All Ram 1500 trucks should continue to use an eight-speed automatic transmission shifted via a dashboard-mounted dial instead of a lever on the center console or steering column. The arrangement frees up space but does take getting used to. The transmission is a smooth operator with the gas engines. You feel more shifts with the diesel, but they’re never harsh.
Will fuel economy improve?
Unlikely. The 2021 Ram 1500 should repeat its 2020 EPA ratings, which were not bad for a full-size pickup.
In fact, the ’21 Ram 1500 HFE should continue among the most fuel-efficient gasoline-powered half-ton pickups, with a rating of 20/26/23 mpg city/highway/combined, although it’s rear-drive only. Other ’21 Ram 1500s with the gas V-6 should again rate 20/25/22 mpg with rear-drive and 19/24/21 with 4WD.
V-8 Rams without the eTorque option should again rate 15/22/17 mpg with rear drive and 15/21/17 with 4WD. A 4WD Limited returned just 12.8 mpg in our testing. T
The eTorque system provides not only a welcome dollop of extra torque, but a significant boost to EPA ratings. Expect 17/23/19 mpg again with rear drive and 17/22/19 with 4WD. In real world testing, our 4WD Crew Cab averaged just 12.9 mpg, although most of our evaluation period occurred in sub-freezing winter weather.
Expect 2021 Ram 1500s with the turbodiesel to again rate an impressive 22/32/26 mpg with rear drive and 21/29/24 mpg with 4WD. Our 4WD Longhorn review sample returned 21.8 mpg in testing that skewed to city driving over highway use.
Look for Ram to gain tune the gas V-6 for regular-grade 87-octane gasoline. FCA should continue to recommend, but not require, midgrade 89-octane for the Hemi V-8. The diesel would require ultra-low-sulfur fuel. It also employs a urea-based exhaust-treatment system that requires periodic replenishing with specialized fluid available over the counter or at your Ram dealer.
Will there be new features?
Perhaps not “new” per-se, but certain safety and convenience features could move across trim levels.
For model-year 2020, Rebel grades received a newly optional Safety Group that added key driver-assistance features including adaptive radar cruise control, autonomous emergency braking, forward-collision warning, lane-departure warning, and automatic high-beam headlights. These features are also available on the ’20 Laramie, Longhorn, and Limited, but not on the Tradesman or Big Horn. We’d like to see availability expand to all grades for ’21, though this is not likely.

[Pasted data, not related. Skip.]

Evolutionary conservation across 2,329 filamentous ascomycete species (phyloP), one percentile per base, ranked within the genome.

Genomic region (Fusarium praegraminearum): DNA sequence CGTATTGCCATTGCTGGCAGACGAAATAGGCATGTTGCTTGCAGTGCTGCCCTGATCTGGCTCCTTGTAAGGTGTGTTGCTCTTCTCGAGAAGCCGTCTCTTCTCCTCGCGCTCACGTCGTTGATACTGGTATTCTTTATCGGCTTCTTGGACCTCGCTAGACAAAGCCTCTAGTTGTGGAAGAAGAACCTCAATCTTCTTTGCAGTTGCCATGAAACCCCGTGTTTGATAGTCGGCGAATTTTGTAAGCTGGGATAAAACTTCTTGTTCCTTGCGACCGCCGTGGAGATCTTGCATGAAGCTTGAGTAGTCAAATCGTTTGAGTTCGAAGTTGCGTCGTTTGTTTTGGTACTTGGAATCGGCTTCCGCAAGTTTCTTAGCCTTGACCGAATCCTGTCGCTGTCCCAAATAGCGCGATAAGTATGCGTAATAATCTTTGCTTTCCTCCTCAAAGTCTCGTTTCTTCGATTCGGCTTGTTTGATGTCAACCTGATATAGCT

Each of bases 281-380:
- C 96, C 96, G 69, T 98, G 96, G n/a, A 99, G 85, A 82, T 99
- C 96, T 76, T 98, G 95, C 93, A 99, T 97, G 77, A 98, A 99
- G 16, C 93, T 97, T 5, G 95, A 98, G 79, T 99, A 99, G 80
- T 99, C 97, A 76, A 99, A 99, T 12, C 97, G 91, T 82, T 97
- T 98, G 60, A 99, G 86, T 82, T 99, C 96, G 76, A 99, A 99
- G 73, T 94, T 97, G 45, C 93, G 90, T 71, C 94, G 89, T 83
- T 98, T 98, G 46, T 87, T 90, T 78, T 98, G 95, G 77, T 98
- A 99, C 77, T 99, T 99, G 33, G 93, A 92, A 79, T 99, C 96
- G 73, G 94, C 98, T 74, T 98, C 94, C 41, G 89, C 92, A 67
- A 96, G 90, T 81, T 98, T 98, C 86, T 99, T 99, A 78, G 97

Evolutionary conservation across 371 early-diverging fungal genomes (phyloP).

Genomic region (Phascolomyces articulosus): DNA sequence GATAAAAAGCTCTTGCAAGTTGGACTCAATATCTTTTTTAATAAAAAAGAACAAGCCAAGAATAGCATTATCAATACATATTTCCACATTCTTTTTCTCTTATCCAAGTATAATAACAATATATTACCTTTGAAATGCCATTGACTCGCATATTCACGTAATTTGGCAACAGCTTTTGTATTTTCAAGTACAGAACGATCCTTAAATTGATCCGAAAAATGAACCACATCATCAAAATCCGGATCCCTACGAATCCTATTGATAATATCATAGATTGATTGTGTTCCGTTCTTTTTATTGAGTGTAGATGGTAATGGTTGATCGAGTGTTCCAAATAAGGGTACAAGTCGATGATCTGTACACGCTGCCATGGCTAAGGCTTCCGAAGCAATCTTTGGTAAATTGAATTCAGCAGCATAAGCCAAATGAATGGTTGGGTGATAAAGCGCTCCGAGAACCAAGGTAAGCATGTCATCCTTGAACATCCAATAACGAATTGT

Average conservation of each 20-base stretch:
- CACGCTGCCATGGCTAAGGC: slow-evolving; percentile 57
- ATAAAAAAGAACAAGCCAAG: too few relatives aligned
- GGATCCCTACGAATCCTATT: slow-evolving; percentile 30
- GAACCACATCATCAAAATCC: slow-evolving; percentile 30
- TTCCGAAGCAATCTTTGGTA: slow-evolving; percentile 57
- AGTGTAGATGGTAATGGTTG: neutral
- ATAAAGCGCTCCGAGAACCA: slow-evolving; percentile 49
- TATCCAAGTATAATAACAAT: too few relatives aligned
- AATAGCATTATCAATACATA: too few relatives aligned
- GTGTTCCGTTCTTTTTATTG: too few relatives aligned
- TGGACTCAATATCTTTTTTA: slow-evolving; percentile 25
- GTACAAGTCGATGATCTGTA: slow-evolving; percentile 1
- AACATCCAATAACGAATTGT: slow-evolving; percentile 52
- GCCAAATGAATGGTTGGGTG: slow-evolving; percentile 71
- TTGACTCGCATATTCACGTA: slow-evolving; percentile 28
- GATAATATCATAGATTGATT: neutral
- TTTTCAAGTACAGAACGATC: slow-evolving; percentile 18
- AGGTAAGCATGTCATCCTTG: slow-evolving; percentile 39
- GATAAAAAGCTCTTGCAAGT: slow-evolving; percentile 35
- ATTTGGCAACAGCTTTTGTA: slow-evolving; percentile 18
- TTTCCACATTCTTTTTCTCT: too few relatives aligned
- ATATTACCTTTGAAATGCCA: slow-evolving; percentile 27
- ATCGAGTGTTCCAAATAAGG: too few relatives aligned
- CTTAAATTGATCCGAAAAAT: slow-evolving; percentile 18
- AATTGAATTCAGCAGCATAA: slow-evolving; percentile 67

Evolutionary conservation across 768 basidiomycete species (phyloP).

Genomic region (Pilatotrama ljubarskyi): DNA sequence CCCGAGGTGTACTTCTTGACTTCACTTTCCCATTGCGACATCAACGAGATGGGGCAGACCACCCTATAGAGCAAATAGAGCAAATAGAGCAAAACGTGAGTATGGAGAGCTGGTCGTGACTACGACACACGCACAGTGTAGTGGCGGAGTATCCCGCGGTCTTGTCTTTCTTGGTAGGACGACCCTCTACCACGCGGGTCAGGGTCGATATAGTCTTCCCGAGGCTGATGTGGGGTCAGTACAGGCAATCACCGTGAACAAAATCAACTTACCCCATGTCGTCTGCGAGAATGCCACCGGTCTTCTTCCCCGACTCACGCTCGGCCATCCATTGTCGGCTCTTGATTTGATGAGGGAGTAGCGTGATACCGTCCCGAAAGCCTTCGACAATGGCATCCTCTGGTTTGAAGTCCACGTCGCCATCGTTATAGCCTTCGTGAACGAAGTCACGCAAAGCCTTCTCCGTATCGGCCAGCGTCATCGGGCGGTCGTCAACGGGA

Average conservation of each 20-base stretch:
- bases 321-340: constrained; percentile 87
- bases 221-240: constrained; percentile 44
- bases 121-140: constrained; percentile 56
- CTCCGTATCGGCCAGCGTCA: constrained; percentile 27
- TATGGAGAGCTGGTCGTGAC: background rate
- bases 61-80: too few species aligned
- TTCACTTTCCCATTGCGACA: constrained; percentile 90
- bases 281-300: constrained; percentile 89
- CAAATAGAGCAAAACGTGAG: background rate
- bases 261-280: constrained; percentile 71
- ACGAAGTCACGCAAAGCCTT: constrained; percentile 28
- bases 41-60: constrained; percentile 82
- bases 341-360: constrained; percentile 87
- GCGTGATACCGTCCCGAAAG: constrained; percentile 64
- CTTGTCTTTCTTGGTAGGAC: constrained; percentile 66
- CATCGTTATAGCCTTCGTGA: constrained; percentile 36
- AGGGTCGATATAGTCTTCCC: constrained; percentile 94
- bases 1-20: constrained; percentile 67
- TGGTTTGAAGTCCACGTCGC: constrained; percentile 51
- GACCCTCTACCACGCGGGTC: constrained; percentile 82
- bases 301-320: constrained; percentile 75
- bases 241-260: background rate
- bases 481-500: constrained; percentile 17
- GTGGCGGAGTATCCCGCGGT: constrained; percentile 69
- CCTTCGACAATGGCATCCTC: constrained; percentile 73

Also added for 2020 and expected to return is the Night Edition package for the Big Horn and Laramie. Essentially a blackout kit, it includes black wheels, badging, and other exterior trim. The Rebel Black Appearance Group should again serve a similar role.
Otherwise, the ’21 Ram 1500’s feature availability should continue to run the gamut from spartan to spectacular. Tradesman grades would continue to include air conditioning, remote entry, power windows and locks, and cruise control.
Big Horn/Lone Star is where most retail customers will start their Ram truck search. It adds fog lights, extra USB power points, nicer upholstery, and in-floor storage bins behind the front seats.
The Rebel largely mirrors the Big Horn while adding full LED exterior lighting, locking rear differential, off-road suspension and tires, skid plates, front tow hooks, power-sliding rear window, power driver’s seat, and a dampened tailgate designed not to slam down when opened.
Laramie should again cost less than the Rebel, and while it loses that model’s off-road kit, it gains the more advanced Uconnect infotainment suite, leather upholstery, heated and ventilated front seats, heated steering wheel, driver-seat memory, and an upgraded audio system.
The Laramie Longhorn has Old West-style interior décor to go with its imbedded GPS navigation, nicer leather seating surfaces, and heated outboard rear seats. The Limited has a more urban flair to its interior trim and includes the 12-inch Uconnect screen, blind-spot alert with rear cross-traffic detection, wireless smartphone charging, power-folding running boards, and air suspension.
Will 2021 prices be different?
Count on an increase but likely a small one, given the ’21 Ram 1500 will mostly be a carryover. Still, the 2021 Ram 1500’s base-price range will remain vast as the Texas countryside.
Base-price estimates here include the manufacturer’s destination fee, which was $1,695 on the 2020 Ram 1500.
Figure a base-price range of roughly $34,000 for rear-drive Quad Cab Tradesman with no options to the low-$70,000s for a loaded 4WD Limited Crew Cab with the 6-foot 4-inch long bed.
We’d urge Ram to make the aforementioned safety features standard on most of the Ram 1500 range for 2021, although we recognize the price hikes that likely would entail. These valuable driver assists were generally included in option packages that ranged from $1,500-$3,000.
Most 2021 Ram 1500 buyers will likely continue to select a Big Horn or Laramie Crew Cab with 4WD and the 5-foot, 7-inch bed. Depending on other options, the prices for these will likely be in the range of $49,000-$55,000, before factory incentives.
When does it come out?
Release date for the 2021 Ram 1500 will likely be in fall 2020.
Chevrolet Silverado 1500, Ford F-150, GMC Sierra 1500, Nissan Titan, Toyota Tundra